Mormon Church finally admits it used to be racist towards black people, apologizes

Mormon Church finally admits it used to be racist towards black people, apologizes

Dec 11, 2013

As you may or may not know, the Mormon Church used to have some issues with black people. For many, years, black members were not allowed to be ordained into priesthood, marry in their temples or receive “sealing ordinances” or “temple endowments.” Why? Well, depending on who you ask, it was either because they were “descended from Ham” (a person in the bible, not the food product) or because the spirits all the people who were neutral in some great war in Heaven that happened before we all got here were later reincarnated as black people.

Brigham Young believed that the punishment for interracial marriage ought to be the death penalty. Whereas today, they just say “We recommend that people marry those who are of the same racial background generally, and of somewhat the same economic and social and educational background (some of those are not an absolute necessity, but preferred), and above all, the same religious background, without question.” Baby steps!

The church, of course, has vehemently denied that any of this racism was actual racism. It was God, not them, who made the rules. They were merely innocent bystanders.

In 1978, the church leaders magically received a revelation from God telling them that black people were totally A-OK now. Which conveniently coincided with a time in history when they were being pressured to stop being weird racists, what with the Civil Rights Act having happened over a decade ago and all.

Despite the church’s previous policy, and the fact that for years they denied it was at all racist, there have always been black Mormons. Most notably, former black panther Eldridge Cleaver joined the church in the ’80s after deciding to go Republican (long, super weird story), and the glorious Gladys Knight became a member in 1997.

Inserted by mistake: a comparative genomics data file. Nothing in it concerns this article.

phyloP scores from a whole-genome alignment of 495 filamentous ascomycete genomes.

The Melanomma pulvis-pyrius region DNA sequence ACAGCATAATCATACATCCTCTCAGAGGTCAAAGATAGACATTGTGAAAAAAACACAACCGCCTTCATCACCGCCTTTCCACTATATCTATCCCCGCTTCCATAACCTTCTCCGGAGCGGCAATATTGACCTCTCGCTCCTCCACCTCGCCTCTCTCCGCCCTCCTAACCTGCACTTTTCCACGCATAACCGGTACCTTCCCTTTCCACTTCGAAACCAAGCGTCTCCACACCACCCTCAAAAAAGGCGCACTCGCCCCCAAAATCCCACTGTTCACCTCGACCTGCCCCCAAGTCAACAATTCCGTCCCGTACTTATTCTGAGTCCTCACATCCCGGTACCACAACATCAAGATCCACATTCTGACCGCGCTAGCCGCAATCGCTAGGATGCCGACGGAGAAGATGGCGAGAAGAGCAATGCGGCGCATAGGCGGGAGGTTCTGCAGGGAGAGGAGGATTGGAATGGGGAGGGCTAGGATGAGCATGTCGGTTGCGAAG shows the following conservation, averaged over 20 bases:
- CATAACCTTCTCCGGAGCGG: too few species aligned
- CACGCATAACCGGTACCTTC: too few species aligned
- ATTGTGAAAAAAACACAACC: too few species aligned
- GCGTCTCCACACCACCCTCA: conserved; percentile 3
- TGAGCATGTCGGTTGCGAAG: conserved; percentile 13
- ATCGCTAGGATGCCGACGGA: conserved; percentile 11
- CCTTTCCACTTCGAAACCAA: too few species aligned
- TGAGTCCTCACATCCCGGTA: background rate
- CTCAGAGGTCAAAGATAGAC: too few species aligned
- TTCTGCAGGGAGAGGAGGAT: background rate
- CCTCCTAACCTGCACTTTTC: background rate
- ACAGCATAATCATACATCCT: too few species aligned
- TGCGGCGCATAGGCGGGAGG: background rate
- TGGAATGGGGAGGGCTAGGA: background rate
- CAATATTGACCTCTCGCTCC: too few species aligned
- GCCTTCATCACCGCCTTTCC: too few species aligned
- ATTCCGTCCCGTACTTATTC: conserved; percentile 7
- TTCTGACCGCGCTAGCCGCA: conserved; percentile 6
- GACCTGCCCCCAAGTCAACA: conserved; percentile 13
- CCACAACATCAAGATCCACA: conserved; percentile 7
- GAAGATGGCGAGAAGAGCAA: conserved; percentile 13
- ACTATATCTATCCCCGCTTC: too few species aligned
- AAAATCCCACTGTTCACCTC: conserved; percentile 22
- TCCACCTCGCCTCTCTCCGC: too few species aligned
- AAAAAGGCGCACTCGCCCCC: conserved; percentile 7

Finally, this past Friday, church leaders quietly admitted that their racist past was not “divinely inspired” but was, in fact, the product of good old fashioned racism.

“The Church was established in 1830, during an era of great racial division in the United States. At the time, many people of African descent lived in slavery, and racial distinctions and prejudice were not just common but customary among white Americans. Those realities, though unfamiliar and disturbing today, influenced all aspects of people’s lives, including their religion. Many Christian churches of that era, for instance, were segregated along racial lines.

“In 1852, President Brigham Young publicly announced that men of black African descent could no longer be ordained to the priesthood, though thereafter blacks continued to join the Church through baptism and receiving the gift of the Holy Ghost. Following the death of Brigham Young, subsequent Church presidents restricted blacks from receiving the temple endowment or being married in the temple. Over time, Church leaders and members advanced many theories to explain the priesthood and temple restrictions. None of these explanations is accepted today as the official doctrine of the Church”

Today, the church disavows the theories advanced in the past that black skin is a sign of divine disfavor or curse, or that it reflects actions in a premortal life; that mixed-race marriages are a sin; or that blacks or people of any other race or ethnicity are inferior in any way to anyone else. Church leaders today unequivocally condemn all racism, past and present, in any form.

While many in the church are happy to hear leaders finally dealing with Mormonism’s shady past concerning race, others, like LDS historian Richard Bushman, worry what effect this statement could have on the church.

“Mormons believe that their leaders are in regular communication with God, so if you say Young could make a serious error, he said, “it brings into question all of the prophet’s inspiration.”

Members need to recognize that God can “work through imperfect instruments,” Bushman said. “For many Latter-day Saints, that is going to be a difficult transition. But it is part of our maturation as a church.”

Which all this maturation is nice– not to rain on anyone’s inclusivity parade, but let us not forget that the church is still super bigoted towards LGBT people. Will they be needing a revelation from God to correct that, or do you think they’ll figure it out on their own.

h/t Friendly Atheist

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